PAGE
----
Even if the buyer is able to obtain a copy of these documents, it may not make much sense as the data is likely to be aggregated and not specific to the business. Sellers prefer to meet with the buyers to firstly satisfy themselves that the buyer is genuine and legitimate, and secondly to explain and interpret the supporting documents to the Buyer. Another legitimate concern for business owners are competitors. For some niche industries, business owners are fearful that their competitors will pose as buyers to 'steal' their business secrets, poach employees and unethically obtain intellectual property. Hence some business owner would feel compelled to first 'interview' the buyer to ensure that they are not competitors. Finally, the simplest of reasons why business owners do not respond quickly to requests for business financials, tax returns, ATO documents, lease contracts and the many different myriad of information demanded by buyers is because they are too busy. They simply don't have the time for a buyer that has not earned their trust yet so their precious time is better spent elsewhere first (e.g. quality time with family). Some buyers rationalise that business owners should provide these documents freely and quickly if they are motivated to sell. Don't assume that all business owners are equally motivated to sell. Many vendors are only moderately motivated. Some are only mildly motivated. After all, if a business is making seriously good money, then this would limit and counter the motivation to sell. In any event, the fear of a Government auditor of any kind posing as a Buyer is enough to spook the owner from taking shortcuts to filter the buyer. As a buyer, you may be concerned about ultra-motivated sellers. This could mean (but not always) serious problems with the business, such as endemic losses or business debts that they are hiding from buyers.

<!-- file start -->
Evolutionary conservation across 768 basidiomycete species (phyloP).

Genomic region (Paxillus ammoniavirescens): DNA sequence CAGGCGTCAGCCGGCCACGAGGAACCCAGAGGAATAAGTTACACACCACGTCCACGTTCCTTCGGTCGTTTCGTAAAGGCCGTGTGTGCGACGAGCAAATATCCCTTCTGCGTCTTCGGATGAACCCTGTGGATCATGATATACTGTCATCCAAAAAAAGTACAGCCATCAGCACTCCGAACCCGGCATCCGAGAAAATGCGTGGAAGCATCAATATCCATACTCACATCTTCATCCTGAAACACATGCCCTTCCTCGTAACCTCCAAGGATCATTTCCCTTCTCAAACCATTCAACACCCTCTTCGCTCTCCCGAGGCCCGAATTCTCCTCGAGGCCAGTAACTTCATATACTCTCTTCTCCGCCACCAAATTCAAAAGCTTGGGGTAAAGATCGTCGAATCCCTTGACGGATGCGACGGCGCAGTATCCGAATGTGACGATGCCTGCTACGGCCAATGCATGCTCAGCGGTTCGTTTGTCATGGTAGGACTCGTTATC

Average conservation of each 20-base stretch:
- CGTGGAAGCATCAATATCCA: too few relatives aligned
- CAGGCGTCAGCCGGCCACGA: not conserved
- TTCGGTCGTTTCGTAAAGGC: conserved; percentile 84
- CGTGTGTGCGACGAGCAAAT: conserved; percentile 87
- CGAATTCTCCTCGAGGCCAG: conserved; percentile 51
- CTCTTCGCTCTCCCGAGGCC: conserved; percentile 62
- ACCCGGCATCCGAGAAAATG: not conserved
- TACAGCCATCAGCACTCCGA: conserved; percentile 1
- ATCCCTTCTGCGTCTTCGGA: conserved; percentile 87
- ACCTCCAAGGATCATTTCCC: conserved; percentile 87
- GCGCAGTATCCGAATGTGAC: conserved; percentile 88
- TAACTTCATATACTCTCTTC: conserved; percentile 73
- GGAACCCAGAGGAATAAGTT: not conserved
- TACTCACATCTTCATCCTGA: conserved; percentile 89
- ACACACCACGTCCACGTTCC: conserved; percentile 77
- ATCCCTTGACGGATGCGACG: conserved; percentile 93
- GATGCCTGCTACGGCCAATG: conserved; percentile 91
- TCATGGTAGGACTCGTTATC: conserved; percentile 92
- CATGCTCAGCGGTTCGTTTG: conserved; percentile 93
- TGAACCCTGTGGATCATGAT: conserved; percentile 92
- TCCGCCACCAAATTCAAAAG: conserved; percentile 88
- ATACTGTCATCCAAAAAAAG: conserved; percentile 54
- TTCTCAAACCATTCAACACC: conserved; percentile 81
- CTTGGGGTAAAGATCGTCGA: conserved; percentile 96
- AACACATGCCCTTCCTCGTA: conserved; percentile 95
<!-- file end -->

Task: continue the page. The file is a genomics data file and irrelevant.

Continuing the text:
Build Rapport First

For buyers, the fastest way to procure any business documents is to meet with the business owner (or at least have a three-way conference call with the assistance of the broker).  

A meeting creates trust and rapport. If the meeting goes well, then the business owner should be more comfortable in furnishing the requested documents quickly if the seller is satisfied that the buyer is serious and legit. Even if the owner is unable to provide the documents, he/she can explain in person so the trust stays intact.  

Conversely the buyer is also able to tell if the owner is trustworthy and honest. If the owner is evasive about questions and there are question marks over the owner's integrity, then the buyer can choose not to proceed further and thus save time.  

Some buyers see buying a business like the latest LCD television set. They prefer to compare the numbers side-by-side, tick (or un-tick) the boxes and shortlist businesses before they are willing to meet with the Owners. They are met with frustration when Business Owners do not give them the necessary documents or data for comparison.  

From my experience, when it comes to buying a business, the path of least resistance and the easiest way to get from point A to point B for all parties concerned is a meeting.  

If a meeting is not possible or not preferred, then the next best alternative would be a three-way conference call (between the seller, buyer and agent). Either way, the buyer will need to win the confidence and trust of the seller to proceed further with the sale. **  

** The information in this article is not advice in anyway. The content is provided as an educational resource and is not intended as a substitute for professional advice of any kind. The author and contributors assume no responsibility for the use or misuse of this material, including any omissions or inaccuracies. Copyright 2019.  

Josh Foo contributed to this post.